Fringe season is just around the corner: Guidebooks for the 2013 Fringe Festival will hit the streets in August, fervent festivalgoers will start to painstakingly plan their show schedules and artists will take over all corners of the city from September 5 to 22.
As the PR firm for FringeArts (formerly the Philadelphia Live Arts Festival and Philly Fringe) for 10 years, Canary Promotion staff meets each year with artists who are self-producing shows to offer tips on how to get in the spotlight, even on a shoestring budget.
While all shows take a bit of blood, sweat and tears to successfully get on stage, most people don’t know what goes into self-producing a Fringe Festival performance. These artists put on their shows without the support of a producer or presenter. They handle every detail of their productions, from fundraising and finding a venue to casting, designing, rehearsing and marketing. Some artists have a team; many go it alone for the opportunity to have total freedom and control over their art.
I talked with a couple of veteran festival artists for their take on getting a show up and running.
Sara Carano of The Waitstaff Sketch Comedy Troupe, which will perform in its 10th consecutive Festival this year, told me money is always a big challenge: “It's amazing how quickly a low-budget show can turn into an expensive show if you aren't careful, so it's good to have a talented treasurer who keeps track of what's in the bank and all the expenses that come along with putting up a show so that you can actually make a few bucks instead of just breaking even."
Theater artist Justin Jain of The Berserker Residents, who have produced Fringe hits like The Giant Squid, The Jersey Devil and The Annihilation Point, agrees: “Hands down, the biggest challenge for self-producing artists (of all experience levels) is funding.” He says artists now have to find alternative ways to raise money. “We have to take charge in finding new ways to cultivate funds to make the work happen. I think one of the keys to this is looking at models outside of the theater-making spectrum – look at how rock bands, indie movie-makers, or the cool small boutique down the street are doing it.”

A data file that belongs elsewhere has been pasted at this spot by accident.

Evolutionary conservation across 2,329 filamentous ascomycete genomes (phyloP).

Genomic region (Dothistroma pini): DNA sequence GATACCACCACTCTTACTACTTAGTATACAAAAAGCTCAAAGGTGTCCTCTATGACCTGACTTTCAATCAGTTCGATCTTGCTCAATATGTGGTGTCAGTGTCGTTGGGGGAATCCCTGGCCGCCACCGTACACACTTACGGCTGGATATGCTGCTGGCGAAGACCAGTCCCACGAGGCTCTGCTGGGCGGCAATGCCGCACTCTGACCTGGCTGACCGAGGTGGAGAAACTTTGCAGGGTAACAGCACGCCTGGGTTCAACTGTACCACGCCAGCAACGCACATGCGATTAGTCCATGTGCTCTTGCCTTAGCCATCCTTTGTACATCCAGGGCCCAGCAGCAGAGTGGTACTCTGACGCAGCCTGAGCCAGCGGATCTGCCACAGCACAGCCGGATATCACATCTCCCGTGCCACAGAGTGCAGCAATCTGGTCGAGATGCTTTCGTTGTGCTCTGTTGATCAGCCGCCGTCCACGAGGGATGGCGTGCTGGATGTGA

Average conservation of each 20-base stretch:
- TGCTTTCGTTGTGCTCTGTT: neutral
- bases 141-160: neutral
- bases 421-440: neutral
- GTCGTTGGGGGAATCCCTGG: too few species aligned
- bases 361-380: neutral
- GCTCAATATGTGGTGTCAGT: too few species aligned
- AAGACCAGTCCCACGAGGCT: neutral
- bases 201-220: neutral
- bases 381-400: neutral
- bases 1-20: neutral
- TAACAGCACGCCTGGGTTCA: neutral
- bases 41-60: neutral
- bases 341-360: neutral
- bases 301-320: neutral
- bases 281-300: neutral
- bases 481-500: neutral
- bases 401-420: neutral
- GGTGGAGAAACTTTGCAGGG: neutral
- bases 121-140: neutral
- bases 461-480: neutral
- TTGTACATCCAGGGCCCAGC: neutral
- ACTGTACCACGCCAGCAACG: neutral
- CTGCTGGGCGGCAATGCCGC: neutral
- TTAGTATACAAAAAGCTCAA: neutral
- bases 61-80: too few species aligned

But even with these challenges, Sara also says being part of the Festival, which attracts tens of thousands of people, gives artists “built-in marketing and PR. … We see great audience numbers during our Fringe runs and that sets us up for the whole year!”
Justin says, “I think the biggest factor in attracting audiences to our shows is that we strive to offer an alternative to a lot of contemporary theater. … We’re also a bunch of geeks — we love comic books, video games, monsters, pop culture and playtime. So we’re constantly finding ways to infuse our work with our personalities. … At festival time, people are hungry for something different — something special and unusual.”
Where you can see these artists:The Talkback
by The Berserker Residents
9/18 – 9/21 at 8 p.m.
Plays and Players Theatre, 1714 Delancey St, Philadelphia
The Waitstaff Happy Hour!
9/6, 9/7, 9/13, 9/14, 9/17, 9/18, 9/20, 9/21 at 7:30 p.m.
9/8, 9/15 at 6 p.m. & 8 p.m.
L’Etage Cabaret, 624 Bainbridge St, Philadelphia
2013 Fringe Festival tickets will go on sale in mid- to late July at www.fringearts.com.
Are you still talking about last year’s Festival? Is there a show you can’t wait to see this year? Share your Fringe Festival experiences and tips as an artist or festivalgoer in the comments.